We have summarised some of the salient points from the new furlough rules for employers.
To be eligible to be furloughed from 1 July, the employee must have been furloughed for at least 3 consecutive weeks between 1 March and 30 June 2020.
- This, as predicted, takes care of the quandary that some had as to whether someone must have been furloughed on 30 June.
The number of employees you can claim for in any single claim period from 1 July cannot exceed the maximum number of employees that you claimed for under any period before 30 June.
- The exceptions to this rule are those coming back from statutory parental leave and TUPE (please see below).
No overlapping months
After 1 July, employers cannot make claims that cross calendar months i.e. the employer will need to make a separate claim for the period up to 30 June.
- For example, if the employer is claiming for an employee who started a new furlough period from 20 June for the minimum of 3 weeks, then they will have to claim for the period from 20-30 June, and then make another claim for the remaining period in July.
- From 1 July, employers can bring back employees to work for any amount of time and any work pattern.
- Employers can claim for the unworked hours, "compared to the hours that they would normally have worked in that period".
- Consent: A new consent will be required for flexible furloughing, meaning a new written agreement which should be kept for five years.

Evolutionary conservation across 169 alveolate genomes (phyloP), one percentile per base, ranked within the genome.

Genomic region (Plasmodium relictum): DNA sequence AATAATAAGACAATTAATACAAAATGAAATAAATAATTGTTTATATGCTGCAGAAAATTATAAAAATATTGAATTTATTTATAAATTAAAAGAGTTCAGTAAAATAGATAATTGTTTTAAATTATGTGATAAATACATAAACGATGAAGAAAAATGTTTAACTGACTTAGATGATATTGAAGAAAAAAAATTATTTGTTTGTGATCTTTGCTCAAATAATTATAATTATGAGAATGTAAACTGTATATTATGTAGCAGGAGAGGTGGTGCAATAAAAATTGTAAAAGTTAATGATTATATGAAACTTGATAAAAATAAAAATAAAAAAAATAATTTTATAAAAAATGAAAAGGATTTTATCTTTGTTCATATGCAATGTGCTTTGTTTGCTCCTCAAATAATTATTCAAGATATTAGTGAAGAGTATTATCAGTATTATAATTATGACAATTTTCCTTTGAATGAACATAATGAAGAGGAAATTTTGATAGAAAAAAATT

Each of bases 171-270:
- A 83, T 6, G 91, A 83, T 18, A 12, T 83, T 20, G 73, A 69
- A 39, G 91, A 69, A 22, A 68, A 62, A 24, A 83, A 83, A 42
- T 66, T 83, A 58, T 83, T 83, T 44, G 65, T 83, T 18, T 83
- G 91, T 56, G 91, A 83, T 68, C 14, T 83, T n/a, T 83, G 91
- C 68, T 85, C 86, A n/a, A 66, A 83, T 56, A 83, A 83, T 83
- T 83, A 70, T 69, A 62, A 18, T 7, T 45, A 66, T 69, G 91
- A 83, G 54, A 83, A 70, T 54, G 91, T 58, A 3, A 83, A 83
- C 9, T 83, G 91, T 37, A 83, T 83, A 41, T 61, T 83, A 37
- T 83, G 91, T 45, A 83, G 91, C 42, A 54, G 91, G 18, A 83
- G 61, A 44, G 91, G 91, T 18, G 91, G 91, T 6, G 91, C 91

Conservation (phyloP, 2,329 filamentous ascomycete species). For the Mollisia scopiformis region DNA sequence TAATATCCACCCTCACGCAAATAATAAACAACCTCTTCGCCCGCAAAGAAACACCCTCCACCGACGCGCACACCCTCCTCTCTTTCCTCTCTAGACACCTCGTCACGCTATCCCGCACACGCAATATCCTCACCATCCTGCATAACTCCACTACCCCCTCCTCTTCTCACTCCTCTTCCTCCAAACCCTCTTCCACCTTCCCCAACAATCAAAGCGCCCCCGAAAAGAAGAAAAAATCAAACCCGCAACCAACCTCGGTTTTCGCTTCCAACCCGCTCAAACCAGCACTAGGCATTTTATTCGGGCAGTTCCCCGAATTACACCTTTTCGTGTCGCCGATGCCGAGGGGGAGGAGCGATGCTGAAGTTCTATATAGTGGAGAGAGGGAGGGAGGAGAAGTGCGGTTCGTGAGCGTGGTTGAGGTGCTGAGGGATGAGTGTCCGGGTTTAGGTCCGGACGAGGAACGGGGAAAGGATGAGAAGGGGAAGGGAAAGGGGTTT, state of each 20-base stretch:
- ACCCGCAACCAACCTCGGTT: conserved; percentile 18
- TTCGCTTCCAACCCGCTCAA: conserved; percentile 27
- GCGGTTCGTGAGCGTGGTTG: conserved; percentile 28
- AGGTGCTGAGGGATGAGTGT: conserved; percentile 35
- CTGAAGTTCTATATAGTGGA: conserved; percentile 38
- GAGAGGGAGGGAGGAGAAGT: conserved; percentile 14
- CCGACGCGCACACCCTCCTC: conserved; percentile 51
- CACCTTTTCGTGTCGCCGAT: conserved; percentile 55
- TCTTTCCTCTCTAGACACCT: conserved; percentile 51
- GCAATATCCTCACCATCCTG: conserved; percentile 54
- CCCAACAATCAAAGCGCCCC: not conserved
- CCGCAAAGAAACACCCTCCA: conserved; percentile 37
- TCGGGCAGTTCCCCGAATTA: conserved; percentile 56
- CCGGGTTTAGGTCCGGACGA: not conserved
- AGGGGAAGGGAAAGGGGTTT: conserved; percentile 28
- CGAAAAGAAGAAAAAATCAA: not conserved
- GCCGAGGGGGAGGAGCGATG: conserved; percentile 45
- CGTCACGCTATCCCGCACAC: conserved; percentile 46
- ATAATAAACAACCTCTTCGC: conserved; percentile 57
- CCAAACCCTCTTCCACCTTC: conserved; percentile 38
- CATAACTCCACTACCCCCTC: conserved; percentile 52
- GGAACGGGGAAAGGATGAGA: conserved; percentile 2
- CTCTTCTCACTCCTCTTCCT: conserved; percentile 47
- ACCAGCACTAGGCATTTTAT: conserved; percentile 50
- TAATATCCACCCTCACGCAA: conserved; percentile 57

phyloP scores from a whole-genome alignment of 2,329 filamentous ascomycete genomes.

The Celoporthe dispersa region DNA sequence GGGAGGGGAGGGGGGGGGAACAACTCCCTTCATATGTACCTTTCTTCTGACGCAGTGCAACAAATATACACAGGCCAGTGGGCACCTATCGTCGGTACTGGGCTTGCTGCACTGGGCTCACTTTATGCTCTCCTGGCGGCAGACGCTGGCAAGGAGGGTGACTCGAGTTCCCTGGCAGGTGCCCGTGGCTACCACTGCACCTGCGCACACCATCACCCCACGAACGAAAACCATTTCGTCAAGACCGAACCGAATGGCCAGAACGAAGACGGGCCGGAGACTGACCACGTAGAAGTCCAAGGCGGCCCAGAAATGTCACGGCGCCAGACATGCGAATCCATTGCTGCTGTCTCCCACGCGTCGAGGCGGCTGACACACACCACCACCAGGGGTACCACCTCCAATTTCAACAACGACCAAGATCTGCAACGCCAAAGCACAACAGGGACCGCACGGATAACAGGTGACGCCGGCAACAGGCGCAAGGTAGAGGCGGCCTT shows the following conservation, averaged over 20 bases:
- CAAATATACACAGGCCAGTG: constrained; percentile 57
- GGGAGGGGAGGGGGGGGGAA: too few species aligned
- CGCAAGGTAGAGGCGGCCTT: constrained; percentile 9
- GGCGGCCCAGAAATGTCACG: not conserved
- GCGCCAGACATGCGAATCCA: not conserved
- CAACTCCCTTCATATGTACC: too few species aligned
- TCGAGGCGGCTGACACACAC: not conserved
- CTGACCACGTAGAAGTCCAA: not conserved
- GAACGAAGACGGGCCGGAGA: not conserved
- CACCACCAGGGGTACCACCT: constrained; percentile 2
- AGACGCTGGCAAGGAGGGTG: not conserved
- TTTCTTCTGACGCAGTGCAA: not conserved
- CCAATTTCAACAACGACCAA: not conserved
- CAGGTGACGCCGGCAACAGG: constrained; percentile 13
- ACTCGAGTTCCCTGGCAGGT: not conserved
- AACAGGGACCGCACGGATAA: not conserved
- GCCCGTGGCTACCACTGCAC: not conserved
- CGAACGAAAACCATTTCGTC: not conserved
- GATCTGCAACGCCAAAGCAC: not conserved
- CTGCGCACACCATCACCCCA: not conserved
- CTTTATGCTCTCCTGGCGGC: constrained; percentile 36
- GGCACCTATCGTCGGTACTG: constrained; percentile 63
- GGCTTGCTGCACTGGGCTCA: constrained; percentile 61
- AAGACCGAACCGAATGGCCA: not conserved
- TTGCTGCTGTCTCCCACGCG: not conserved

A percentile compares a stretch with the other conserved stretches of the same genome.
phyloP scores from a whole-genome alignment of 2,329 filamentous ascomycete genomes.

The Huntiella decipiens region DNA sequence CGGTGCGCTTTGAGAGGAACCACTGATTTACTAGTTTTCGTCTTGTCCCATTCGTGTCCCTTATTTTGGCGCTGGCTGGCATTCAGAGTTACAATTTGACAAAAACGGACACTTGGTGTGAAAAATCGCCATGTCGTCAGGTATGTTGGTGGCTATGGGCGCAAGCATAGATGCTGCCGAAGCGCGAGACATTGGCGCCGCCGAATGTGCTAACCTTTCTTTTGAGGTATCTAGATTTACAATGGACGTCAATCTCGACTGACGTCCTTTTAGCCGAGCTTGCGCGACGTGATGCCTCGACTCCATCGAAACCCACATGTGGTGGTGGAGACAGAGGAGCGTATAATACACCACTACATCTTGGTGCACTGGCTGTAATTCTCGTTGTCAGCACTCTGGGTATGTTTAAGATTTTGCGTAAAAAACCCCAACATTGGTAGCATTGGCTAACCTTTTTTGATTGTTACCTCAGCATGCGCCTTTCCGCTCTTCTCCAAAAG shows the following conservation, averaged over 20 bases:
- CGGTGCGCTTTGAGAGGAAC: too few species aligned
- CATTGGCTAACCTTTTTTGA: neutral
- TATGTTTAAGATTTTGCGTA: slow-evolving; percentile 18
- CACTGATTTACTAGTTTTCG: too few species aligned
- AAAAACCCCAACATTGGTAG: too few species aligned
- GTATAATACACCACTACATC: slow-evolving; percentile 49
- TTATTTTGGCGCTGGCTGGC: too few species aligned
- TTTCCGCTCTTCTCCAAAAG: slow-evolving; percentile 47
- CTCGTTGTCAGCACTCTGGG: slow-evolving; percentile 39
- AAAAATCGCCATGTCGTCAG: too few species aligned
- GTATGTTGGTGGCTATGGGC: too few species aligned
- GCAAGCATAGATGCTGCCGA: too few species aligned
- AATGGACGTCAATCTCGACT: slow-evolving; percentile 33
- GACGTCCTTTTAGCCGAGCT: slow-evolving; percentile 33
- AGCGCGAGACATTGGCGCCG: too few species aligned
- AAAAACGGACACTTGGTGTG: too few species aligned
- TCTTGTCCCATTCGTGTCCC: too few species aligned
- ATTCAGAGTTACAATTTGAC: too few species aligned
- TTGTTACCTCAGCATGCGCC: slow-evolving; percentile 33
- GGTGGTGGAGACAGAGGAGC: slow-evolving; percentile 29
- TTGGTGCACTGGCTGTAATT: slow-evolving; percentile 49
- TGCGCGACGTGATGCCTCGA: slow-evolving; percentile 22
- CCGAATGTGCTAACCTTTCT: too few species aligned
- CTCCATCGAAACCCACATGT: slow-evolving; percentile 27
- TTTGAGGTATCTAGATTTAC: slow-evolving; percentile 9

- Record keeping: Employers must keep records of the hours worked and the hours not worked by the employee.
- Minimum period: The minimum number of days an employee can be flexibly furloughed is one week (or 7 calendar days).
- However, where a previously furloughed employee starts a new furlough period before 1 July that employee must be furloughed for the minimum of 3 weeks even if the expiry of that period cuts into July (be wary of overlapping months).
- Q: It is not absolutely clear whether this new minimum period of 1 week only applies to flexible furloughing or generally to all furloughing. It seems the latter.
- During the hours that are recorded as being unworked, the employee must not work for the employer but can undertake volunteer work, training or for another employer if the contract allows.
For the first time, the guidance addresses the holiday point head on stating, among others, that the employer can require furloughed employees to take holiday in accordance with the WTR.
For transfers after 10 June, a transferee can furlough previously furloughed staff of the transferor so long as the TUPE or PAYE business succession rules apply and the previously furloughed employees were furloughed for the minimum of 3 consecutive weeks between 1 March and 30 June.
Maximum number exception
The total number is the maximum number claimed by the transferee in any one claim ending on or before 30 June and the number of transferred employees who had been furloughed for minimum of 3 weeks between 1 March and 30 June (this latter number is subject to the maximum number the transferor was subject to).
Statutory Parental Leave
Employers can furlough, even for first-timers, those returning from maternity, shared parental, adoption, paternity or parental bereavement leave after 10 June, provided that:
- The employer has validly furloughed at least one employee for minimum of 3 consecutive weeks between 1 March and 30 June;
- The employee returning started their leave before 10 June and has returned from the leave after 10 June;
- The employee was on the PAYE payroll on or before 19 March i.e. RTI submission made on or before 19 March 2020.
Maximum number exception
This is increased by the number of employees that you are furloughing for the first time because they are returning from parental leave.